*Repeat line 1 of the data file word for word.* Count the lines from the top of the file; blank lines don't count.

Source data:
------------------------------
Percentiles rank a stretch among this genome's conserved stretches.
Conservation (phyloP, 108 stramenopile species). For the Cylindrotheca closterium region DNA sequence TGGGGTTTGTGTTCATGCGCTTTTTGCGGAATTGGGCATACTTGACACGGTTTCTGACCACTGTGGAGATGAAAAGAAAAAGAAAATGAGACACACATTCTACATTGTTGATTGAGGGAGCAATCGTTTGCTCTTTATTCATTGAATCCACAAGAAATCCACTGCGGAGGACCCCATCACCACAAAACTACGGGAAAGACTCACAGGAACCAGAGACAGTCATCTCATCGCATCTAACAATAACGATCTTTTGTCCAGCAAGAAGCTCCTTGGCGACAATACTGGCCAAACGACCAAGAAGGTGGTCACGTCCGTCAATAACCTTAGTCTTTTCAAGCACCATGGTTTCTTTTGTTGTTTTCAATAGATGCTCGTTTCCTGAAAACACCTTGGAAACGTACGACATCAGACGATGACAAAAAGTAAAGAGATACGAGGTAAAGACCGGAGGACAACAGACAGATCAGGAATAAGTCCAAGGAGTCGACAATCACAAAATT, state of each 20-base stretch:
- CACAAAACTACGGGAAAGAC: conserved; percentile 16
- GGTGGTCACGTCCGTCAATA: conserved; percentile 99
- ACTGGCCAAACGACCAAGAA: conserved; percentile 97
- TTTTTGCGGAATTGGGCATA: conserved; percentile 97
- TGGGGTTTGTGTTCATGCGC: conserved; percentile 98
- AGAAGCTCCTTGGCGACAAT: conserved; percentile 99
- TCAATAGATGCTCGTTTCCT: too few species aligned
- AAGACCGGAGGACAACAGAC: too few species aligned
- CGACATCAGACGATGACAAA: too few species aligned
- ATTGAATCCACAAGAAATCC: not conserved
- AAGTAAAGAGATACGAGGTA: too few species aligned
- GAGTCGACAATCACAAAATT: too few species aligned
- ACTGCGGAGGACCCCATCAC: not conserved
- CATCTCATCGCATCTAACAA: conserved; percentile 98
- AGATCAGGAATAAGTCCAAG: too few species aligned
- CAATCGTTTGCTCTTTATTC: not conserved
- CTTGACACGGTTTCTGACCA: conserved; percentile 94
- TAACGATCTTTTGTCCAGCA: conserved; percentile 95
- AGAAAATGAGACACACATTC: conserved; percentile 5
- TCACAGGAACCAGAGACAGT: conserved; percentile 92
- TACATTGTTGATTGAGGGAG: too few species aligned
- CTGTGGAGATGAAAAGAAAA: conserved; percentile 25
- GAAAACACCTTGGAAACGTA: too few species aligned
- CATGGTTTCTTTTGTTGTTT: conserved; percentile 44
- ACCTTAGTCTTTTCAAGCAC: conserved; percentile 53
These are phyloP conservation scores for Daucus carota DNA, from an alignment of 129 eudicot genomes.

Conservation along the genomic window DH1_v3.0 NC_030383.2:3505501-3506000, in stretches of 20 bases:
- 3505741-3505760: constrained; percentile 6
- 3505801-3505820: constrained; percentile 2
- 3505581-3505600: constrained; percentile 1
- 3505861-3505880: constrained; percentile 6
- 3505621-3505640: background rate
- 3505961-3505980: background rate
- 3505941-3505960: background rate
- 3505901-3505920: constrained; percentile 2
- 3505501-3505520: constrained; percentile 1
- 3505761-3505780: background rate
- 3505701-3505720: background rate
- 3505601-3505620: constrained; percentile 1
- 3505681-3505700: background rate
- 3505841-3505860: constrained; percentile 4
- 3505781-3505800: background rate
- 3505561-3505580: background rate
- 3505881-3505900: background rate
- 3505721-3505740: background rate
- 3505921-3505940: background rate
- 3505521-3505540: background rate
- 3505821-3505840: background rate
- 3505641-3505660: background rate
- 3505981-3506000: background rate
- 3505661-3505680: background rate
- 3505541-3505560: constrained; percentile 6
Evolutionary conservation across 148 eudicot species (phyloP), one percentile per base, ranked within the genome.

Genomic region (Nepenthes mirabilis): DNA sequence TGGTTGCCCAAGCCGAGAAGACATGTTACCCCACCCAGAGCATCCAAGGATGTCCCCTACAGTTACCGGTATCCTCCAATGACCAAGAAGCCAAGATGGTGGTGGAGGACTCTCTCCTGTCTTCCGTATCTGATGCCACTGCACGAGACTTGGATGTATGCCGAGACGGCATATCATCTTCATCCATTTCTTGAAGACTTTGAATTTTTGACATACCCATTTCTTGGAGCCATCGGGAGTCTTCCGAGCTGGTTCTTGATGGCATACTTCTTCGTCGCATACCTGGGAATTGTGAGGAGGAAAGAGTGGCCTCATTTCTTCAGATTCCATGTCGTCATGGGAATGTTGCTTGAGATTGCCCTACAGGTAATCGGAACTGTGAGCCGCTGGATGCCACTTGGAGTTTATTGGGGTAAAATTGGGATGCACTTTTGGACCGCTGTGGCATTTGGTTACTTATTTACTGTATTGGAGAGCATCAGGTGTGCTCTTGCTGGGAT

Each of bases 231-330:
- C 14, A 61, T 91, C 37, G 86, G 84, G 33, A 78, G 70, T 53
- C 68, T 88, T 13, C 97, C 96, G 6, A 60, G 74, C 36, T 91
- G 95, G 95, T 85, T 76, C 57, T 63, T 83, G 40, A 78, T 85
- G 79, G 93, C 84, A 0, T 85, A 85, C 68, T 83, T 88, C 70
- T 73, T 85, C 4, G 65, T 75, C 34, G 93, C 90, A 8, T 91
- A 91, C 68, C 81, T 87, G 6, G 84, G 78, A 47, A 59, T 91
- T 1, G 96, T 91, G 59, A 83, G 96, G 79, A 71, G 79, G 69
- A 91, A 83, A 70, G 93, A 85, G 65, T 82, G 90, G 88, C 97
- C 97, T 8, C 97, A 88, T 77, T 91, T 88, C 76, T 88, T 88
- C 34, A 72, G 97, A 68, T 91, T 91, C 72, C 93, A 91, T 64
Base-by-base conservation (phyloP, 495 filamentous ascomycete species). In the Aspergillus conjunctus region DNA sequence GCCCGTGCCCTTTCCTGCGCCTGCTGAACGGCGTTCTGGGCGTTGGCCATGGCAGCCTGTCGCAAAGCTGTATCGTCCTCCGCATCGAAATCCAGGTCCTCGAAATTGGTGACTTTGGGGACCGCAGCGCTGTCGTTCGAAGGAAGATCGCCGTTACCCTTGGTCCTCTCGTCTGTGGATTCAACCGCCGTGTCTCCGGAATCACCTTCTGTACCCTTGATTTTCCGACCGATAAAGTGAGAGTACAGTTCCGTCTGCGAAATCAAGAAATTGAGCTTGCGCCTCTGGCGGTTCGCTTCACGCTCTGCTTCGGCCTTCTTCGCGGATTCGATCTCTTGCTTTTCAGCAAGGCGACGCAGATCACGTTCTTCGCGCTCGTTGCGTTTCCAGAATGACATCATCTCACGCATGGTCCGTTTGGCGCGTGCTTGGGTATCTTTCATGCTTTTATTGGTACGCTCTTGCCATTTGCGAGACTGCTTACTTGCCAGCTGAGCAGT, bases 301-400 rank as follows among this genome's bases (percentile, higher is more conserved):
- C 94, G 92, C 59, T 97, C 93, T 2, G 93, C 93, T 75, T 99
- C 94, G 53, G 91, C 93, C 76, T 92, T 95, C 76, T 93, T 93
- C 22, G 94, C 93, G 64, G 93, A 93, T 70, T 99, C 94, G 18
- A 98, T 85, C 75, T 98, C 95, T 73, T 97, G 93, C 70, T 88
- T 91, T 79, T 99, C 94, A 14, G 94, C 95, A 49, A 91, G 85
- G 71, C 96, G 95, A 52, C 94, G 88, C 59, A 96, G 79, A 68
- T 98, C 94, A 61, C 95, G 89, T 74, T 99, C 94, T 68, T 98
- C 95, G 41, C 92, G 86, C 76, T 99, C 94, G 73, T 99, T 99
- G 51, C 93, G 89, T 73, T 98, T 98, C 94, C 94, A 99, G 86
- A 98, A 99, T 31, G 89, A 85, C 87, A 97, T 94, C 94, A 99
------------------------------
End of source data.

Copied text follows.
Percentiles rank a stretch among this genome's conserved stretches.